Reason Meghan and Harry and others want two wedding ceremonies

Prince Harry and MeghanInterview with Oprah Winfreyis undoubtedly historic. One of the many revelations that confused some was the revelation that they held a private wedding ceremony in their gardens at Kensington Palace three days before the public ceremony on May 19, 2018. With the Archbishop of Canterbury in attendance and Nur Harry and Meghan, they committed themselves to marriage in a ceremony that was private and meaningful to them.

When did they actually get married and what is the meaning of two ceremonies? Being royals certainly has implications for the law on weddings, but double ceremonies aren’t just for them. Many couples in England and Wales do this every year.

For example, those who live their lives according to a certain belief or belief system often have a prescribed manner of getting married that is not recognized by English law. These couples may be forced to perform two ceremonies, one recognized by their faith and another recognized by the law. This includes, but is not limited to, humanists, Muslims, pagans, and Hindus.

Many others, similar to Harry and Meghan, but perhaps without the same profile, also want a ceremony that is meaningful to them personally. In such cases, they can even hire one of over 1,000 independent celebrities in the UK who can tailor the service to the couple’s needs.

Legal Limits

Under normal circumstances, Anglican weddings require the publication of bans (a notice of the proposed wedding) or a license, two witnesses, and must be held on the premises of the Church of England. For royals, however, it is expressly provided that the Marriage Act 1949 has no control over laws or customs relating to the marriage of members of the royal family. Over time, there have been various laws and customs binding the kings, including the Royal Marriages Act of 1772 which, among other things, stipulates that royal marriages require the consent of the monarch – that is still in force today for the first six members of the royal family in the line of succession.

The royal exemption from current marriage legislation comes from the Clandestine Marriages Act of 1753 and effectively means that royal marriages are subject to the law as it stood before that law – known as the canon law of the Church of England. On this basis, one could perhaps argue that the secluded private garden ceremony could be considered mandatory. However, there is an important difference between a mandatory exchange of vows and a legal marriage. Their legal marriage was the one that was publicly celebrated with a special marriage license from the faculty office at St. George’s Chapel in Windsor on May 19, 2018.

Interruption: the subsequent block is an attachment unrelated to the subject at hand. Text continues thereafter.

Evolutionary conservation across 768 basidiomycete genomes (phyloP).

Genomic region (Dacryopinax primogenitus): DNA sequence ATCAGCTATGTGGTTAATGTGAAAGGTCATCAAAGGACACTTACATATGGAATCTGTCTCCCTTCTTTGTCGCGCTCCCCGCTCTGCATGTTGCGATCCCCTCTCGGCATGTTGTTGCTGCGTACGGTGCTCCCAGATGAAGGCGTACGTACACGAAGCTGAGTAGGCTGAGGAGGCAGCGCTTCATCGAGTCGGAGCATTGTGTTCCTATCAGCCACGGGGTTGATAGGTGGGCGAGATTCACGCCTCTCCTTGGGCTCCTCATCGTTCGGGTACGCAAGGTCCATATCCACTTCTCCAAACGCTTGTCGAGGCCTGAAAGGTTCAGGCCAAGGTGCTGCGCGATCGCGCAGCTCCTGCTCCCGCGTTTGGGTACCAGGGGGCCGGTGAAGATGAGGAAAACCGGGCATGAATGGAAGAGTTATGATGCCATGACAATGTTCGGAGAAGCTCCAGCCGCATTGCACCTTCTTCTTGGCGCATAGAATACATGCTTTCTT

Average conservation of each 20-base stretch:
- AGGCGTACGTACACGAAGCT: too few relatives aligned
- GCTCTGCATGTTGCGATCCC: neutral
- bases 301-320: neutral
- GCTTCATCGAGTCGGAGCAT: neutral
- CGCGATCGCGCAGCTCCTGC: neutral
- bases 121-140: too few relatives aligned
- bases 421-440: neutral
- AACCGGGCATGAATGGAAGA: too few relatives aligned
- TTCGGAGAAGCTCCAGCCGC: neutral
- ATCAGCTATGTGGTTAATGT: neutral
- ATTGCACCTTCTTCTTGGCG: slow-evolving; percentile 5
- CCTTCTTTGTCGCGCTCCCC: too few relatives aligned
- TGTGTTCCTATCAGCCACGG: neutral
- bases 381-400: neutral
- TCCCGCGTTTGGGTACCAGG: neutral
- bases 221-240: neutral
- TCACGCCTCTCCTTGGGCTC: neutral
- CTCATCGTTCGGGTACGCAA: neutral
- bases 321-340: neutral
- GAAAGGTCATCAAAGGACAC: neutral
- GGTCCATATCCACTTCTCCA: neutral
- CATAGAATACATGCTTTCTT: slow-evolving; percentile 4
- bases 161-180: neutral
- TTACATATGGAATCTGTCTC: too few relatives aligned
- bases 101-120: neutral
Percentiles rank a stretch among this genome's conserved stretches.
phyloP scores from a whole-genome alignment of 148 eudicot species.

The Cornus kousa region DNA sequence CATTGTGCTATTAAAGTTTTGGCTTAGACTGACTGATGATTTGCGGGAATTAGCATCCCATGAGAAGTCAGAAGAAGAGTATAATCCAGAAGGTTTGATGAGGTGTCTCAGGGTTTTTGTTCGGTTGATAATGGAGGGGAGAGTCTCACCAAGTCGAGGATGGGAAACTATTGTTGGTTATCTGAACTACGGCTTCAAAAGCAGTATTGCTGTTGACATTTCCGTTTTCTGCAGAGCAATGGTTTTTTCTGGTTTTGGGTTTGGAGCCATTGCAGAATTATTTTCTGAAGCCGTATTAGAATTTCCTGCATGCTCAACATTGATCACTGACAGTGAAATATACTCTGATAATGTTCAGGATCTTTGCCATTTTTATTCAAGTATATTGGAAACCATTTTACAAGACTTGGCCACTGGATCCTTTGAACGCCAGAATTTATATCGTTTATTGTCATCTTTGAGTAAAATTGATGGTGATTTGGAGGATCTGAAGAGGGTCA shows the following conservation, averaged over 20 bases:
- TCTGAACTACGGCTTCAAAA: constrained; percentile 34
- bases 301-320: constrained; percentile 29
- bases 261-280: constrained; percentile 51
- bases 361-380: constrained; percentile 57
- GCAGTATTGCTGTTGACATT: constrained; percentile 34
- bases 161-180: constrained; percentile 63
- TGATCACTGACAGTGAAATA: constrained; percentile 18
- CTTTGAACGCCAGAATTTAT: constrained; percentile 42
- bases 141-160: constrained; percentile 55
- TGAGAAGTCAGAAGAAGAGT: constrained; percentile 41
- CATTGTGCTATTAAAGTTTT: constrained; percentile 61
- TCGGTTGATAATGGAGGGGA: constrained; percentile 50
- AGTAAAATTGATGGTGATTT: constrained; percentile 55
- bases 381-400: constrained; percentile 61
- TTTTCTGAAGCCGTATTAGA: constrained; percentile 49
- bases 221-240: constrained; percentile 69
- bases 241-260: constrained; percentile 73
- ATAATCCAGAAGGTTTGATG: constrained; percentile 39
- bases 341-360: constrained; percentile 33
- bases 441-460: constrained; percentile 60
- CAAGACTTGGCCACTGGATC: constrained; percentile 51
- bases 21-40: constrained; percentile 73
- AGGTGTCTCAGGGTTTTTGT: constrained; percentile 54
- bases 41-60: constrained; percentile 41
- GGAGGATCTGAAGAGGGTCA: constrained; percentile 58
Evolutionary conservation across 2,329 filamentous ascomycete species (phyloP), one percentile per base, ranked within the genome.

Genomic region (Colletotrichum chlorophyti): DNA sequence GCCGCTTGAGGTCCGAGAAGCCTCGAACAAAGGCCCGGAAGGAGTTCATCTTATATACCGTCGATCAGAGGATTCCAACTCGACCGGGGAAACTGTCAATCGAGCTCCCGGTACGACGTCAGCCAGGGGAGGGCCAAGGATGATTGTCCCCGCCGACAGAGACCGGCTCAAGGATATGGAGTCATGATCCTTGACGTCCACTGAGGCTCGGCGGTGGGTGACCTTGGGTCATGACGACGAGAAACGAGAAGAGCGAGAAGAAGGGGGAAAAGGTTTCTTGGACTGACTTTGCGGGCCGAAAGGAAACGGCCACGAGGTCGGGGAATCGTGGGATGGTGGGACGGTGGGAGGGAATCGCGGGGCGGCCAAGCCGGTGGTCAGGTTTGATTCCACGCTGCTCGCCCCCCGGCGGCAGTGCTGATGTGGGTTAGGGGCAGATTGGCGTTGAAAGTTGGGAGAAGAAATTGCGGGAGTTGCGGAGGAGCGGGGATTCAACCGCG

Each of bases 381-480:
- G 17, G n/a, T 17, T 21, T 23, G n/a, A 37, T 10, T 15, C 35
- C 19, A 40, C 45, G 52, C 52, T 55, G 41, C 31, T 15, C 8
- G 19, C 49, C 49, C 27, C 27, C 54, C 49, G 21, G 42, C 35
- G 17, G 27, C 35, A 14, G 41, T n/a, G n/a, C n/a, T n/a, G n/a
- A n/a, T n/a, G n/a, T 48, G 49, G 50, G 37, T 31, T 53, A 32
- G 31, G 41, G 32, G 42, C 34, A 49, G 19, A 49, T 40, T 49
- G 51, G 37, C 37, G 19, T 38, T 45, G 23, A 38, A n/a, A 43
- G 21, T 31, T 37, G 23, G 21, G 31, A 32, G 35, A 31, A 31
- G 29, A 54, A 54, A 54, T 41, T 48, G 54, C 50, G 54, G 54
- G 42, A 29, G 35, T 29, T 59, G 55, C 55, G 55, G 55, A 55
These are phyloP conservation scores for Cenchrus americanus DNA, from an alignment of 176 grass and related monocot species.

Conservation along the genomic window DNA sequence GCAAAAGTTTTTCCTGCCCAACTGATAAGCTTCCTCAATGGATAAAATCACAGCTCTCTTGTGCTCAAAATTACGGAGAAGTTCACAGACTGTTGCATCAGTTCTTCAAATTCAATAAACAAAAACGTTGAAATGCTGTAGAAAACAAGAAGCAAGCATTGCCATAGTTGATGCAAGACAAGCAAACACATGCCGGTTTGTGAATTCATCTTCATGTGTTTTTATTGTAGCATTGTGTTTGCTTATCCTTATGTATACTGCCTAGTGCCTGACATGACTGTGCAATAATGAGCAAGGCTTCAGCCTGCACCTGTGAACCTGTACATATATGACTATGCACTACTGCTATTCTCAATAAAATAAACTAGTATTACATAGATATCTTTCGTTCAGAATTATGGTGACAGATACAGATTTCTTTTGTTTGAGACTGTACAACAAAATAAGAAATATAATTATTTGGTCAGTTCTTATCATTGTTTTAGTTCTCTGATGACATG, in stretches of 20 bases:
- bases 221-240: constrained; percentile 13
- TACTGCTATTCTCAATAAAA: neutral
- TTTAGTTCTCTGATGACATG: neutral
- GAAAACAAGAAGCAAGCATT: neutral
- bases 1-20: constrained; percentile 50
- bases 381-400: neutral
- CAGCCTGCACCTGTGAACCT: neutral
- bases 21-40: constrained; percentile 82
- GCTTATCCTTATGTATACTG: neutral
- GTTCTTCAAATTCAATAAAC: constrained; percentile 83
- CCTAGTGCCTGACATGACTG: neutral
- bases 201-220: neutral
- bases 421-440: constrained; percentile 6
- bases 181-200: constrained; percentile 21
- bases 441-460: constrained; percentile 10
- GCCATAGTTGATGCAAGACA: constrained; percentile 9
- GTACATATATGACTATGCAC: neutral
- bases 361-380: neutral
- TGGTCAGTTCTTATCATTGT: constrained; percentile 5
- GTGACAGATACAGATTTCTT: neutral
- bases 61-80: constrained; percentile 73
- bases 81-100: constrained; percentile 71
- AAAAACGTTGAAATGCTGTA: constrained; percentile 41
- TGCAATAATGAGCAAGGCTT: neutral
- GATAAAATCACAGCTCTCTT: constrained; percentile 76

Legal regulations aside, it seems that for Meghan and Harry, the private ceremony was the one that mattered to them personally. For many who perform double ceremonies, the personally meaningful element can actually be the most important part of their wedding process. For example, a Muslim couple would look at their religion in general Nikah Ceremony as a sign of their marriage and this is often celebrated with many friends and family members present who follow prescribed religious norms. A subsequent civil marriage in which this happens is often more restrained and is viewed as procedural for purposes of legal recognition.

Mixed faith couples, on the other hand, can hold two religious ceremonies representing the couple’s different faiths. One of these can be a legally binding marriage, provided it is conducted in accordance with the law. Aside from the specific rules governing Anglican, Jewish, and Quaker weddings, the latter two of which are exempt from venue restrictions, religious weddings must be held in a registered place of worship in order to be legally recognized.

The decisive factor, however, is that not all recognized places of worship, and certainly not all places of worship, are registered for marriage.

Change the law

If you are reading this and wondering why the system for getting married is so complex, you are certainly not alone. Preliminary proposals Proposed by the Law Commission of England and Wales, they pave the way for an easier way of getting married without the need for a double ceremony. After consultation on these proposals, it will make recommendations for reform later this year.

We are Companies Research into how people get married in England and Wales, with an emphasis on those who have a double ceremony or have opted for a single meaningful ceremony that is not legally recognized. This research will help understand why people get married differently so that any reforms in the Wedding Law can reflect the way people get married today.

For some, legal recognition isn’t what makes a wedding ceremony useful. And while many may argue when Meghan and Harry were indeed married, the ceremony three days before the one the rest of us saw might be the one that mattered most to them.

Rajnaara C Akhtar, Associate Professor of Law, De Montfort University and Rebecca Probert, Professor of Law, University of Exeter

This article is republished by The conversation under a Creative Commons license. read this original article.


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